Just before the fall, you can see the soldier tugging hard at the parachute cables.

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Re: Indian Military Aviation - 21 Sept 2015

Postby ramana » 05 Apr 2016 02:51

So no updates on the two LGBs at IronFist 2016?

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Re: Indian Military Aviation - 21 Sept 2015

Postby Indranil » 05 Apr 2016 03:42

Neela wrote:Thanks IndranilJi. Very informative.
Two things I observed in the video.
The An-32 ( ? ) has rails/wires running up until the end of passenger section of fuselage and the parachutes are hooked to it. It appears the paratroopers jump from the aircraft with the wires still hooked and they are guided out of the aircraft through them.

Just before the fall, you can see the soldier tugging hard at the parachute cables.


No need for "ji".

It is not the An-32. Those wires are actually pretty standard and part of the Static line system. Wiki has a good description of the same. The paratroopers are not tugging the parachute cables to deploy them. That is done by the static line system. They are just trying to keep the risers from whip lashing into their bodies when the parachute deploys. It is part of the posture they attain while the parachute deploys, which can be a violent event. The deploying of the parachute is a "welcome shock".

The designers of the parachute have to design the system carefully. If the deployment is too fast the para trooper suffers injuries (can even die). However, as the rate of deployment slows down, the altitude of the drop has to be increased, which comes with its own set of problems. So, the designers design the deployment system in such a way that in most cases, a paratrooper suffers only bruises at worst.

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Re: Indian Military Aviation - 21 Sept 2015

Postby GeorgeWelch » 05 Apr 2016 03:52

Red Flag Alaska coverage from https://twitter.com/livefist

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Re: Indian Military Aviation - 21 Sept 2015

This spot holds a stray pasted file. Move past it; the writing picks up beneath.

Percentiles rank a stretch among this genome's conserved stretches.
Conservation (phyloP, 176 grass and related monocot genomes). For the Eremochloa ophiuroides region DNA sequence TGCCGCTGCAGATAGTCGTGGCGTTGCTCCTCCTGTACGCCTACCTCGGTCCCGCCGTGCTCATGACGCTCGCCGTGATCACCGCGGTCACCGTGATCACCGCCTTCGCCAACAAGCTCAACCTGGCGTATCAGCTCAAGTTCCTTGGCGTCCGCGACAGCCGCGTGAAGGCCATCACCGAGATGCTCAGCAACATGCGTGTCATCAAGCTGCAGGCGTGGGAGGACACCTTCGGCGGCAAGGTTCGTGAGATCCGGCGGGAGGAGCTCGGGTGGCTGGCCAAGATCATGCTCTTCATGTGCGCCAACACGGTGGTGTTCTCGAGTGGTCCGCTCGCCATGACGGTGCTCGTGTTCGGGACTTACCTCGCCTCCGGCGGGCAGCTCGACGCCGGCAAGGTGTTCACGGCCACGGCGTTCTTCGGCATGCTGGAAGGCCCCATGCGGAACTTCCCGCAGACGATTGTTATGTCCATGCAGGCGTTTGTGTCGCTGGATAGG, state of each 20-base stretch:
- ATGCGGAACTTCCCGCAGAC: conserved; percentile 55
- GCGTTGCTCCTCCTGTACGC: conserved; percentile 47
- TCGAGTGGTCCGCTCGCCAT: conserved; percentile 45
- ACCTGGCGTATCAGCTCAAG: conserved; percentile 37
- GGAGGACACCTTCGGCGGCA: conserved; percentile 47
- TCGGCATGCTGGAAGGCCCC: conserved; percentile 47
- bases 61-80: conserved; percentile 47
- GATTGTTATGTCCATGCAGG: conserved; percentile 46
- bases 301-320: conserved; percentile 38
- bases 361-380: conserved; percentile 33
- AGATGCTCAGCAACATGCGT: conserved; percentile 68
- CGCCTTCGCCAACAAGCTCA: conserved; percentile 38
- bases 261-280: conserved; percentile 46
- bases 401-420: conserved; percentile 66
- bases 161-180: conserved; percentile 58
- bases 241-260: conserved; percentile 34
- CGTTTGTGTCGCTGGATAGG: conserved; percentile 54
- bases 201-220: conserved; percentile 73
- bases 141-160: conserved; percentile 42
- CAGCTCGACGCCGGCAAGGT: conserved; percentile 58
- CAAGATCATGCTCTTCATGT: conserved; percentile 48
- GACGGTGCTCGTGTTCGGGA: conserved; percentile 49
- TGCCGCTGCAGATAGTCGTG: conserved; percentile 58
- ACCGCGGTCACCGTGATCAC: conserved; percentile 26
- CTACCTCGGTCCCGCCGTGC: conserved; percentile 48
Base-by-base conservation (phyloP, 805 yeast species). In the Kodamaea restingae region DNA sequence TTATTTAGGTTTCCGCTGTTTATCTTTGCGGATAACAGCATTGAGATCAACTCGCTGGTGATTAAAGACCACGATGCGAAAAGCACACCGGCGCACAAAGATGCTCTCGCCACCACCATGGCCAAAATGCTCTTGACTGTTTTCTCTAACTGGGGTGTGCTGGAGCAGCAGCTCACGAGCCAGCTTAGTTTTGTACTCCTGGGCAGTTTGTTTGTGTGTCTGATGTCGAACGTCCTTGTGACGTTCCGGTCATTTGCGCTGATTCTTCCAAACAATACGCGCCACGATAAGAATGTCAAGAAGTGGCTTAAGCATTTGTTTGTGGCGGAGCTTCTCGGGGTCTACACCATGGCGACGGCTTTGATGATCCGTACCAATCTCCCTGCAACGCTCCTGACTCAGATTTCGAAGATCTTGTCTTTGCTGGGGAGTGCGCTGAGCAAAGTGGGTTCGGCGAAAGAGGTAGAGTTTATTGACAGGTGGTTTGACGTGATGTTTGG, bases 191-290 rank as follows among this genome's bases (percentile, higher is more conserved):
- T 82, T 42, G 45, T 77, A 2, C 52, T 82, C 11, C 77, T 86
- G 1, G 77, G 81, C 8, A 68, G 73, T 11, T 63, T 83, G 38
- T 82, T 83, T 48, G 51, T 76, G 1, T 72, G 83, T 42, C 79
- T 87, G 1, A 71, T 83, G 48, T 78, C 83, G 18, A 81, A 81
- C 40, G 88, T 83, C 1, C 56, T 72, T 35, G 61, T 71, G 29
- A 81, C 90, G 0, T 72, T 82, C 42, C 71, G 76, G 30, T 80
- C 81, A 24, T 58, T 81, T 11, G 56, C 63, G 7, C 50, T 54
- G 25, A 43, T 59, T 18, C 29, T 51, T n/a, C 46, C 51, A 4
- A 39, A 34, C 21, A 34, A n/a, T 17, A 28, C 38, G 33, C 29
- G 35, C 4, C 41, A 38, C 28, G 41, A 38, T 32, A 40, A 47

Postby member_24684 » 05 Apr 2016 07:30

Philip wrote:BDesh has chosen the YAK-130 as its LIFT/armed light attack bird. The aircraft is doing v.well in sev markets.It appears to be a better bet than the Hawk. A not too distant Vayu had an IAF pilot extolling its virtues. The combination of one bird (jet,not TProp) for both trg. and close support is ideal,unless one has enough moolah for a dedicated aircraft like an A-10,SU-25,etc.


:lol: :lol: For that should we move on the Yak 130, here is how the Combat Hawk look like

Image

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Re: Indian Military Aviation - 21 Sept 2015

Postby KBDagha » 05 Apr 2016 10:39

#HAL turnover surges to Rs 16,524 cr for FY 2015-16. Creates record with 17 Hawks produced in the year. Source: AKM Twitter

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Re: Indian Military Aviation - 21 Sept 2015

Postby rohitvats » 05 Apr 2016 10:54

nachiket wrote:
indranilroy wrote:To keep paratroopers together in a bunch.

But since the rectangular ones can be steered a bit, it would be easier for all of them to land near where they are supposed to right? Instead of being blown off course due to wind etc.?


Just to add: The static line jump happens from much lower altitude and the parachute deploys immediately as the paratrooper exits the aircraft (because the chord used to open the parachute is rigged to a 'static line'). The aim of static line jump is to ensure that maximum number of paratroopers fall on or as close to DZ as possible. Free fall is used by small body of troops. And also requires more training than vanilla para-jump. Not all army paratroopers are free-fall qualified.

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Re: Indian Military Aviation - 21 Sept 2015

Postby JayS » 05 Apr 2016 11:26

GeorgeWelch wrote:Red Flag Alaska coverage from https://twitter.com/livefist
Image


Why couldn't they have better devnagari font? I hate this ugly font. Looks rather shabby to my eyes.

BTW any info on what path they are taking to Alaska??

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Re: Indian Military Aviation - 21 Sept 2015

Postby NRao » 05 Apr 2016 18:05

Bahrain, Egypt, France, Portugal and Canada

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Re: Indian Military Aviation - 21 Sept 2015

Postby Indranil » 05 Apr 2016 22:43

rohitvats wrote:Just to add: The static line jump happens from much lower altitude and the parachute deploys immediately as the paratrooper exits the aircraft (because the chord used to open the parachute is rigged to a 'static line'). The aim of static line jump is to ensure that maximum number of paratroopers fall on or as close to DZ as possible. Free fall is used by small body of troops. And also requires more training than vanilla para-jump. Not all army paratroopers are free-fall qualified.

Rohit,
You are right that static lines are very useful for short altitude jumps. But they don't help in grouping the paratroopers together. For example, most of the times, Russians don't use a static line. They use a stabilizing chute instead. Some believe that the Russian system groups the paratroopers better. Also, conical parachutes and static lines are not tied together. One can jump from a static line using a rectangular parachute.